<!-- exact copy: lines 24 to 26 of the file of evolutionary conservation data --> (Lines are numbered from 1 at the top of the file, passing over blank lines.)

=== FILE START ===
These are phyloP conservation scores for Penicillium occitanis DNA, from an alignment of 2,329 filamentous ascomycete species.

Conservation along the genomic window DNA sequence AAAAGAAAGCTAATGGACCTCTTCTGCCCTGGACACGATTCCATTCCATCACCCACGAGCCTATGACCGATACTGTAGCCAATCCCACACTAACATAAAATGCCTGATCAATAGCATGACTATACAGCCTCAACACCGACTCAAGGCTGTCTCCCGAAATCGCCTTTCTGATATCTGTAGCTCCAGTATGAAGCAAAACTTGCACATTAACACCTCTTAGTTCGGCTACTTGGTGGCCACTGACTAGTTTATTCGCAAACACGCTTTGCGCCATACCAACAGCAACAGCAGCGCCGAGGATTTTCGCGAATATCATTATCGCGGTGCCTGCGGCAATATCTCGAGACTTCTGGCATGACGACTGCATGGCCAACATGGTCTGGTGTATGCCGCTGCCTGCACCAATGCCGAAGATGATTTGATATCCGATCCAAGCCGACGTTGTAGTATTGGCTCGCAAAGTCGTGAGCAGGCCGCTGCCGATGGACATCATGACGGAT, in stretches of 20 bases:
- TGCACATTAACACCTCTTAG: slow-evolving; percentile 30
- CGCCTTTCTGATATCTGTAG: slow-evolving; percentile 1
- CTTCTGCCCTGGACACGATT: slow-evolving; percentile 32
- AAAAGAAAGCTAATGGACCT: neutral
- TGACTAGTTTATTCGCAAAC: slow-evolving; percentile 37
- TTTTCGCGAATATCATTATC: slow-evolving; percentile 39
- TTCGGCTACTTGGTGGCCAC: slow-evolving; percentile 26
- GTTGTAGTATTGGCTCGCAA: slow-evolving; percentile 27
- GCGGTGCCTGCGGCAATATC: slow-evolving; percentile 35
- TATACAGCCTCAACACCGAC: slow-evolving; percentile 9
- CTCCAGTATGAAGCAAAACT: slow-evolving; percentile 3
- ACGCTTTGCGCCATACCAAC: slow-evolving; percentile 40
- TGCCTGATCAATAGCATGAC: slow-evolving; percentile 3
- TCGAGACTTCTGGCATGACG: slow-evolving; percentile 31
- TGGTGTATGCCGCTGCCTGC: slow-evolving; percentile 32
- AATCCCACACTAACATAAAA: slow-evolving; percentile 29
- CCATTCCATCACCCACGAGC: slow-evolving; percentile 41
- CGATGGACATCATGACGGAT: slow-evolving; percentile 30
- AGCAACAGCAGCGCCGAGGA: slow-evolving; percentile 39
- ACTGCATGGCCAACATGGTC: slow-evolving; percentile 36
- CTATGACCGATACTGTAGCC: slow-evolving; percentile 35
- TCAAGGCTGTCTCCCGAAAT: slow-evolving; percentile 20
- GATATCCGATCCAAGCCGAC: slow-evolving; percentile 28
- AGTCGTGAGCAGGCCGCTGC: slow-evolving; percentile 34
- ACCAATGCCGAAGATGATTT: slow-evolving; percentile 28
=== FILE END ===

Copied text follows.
- TCAAGGCTGTCTCCCGAAAT: slow-evolving; percentile 20
- GATATCCGATCCAAGCCGAC: slow-evolving; percentile 28
- AGTCGTGAGCAGGCCGCTGC: slow-evolving; percentile 34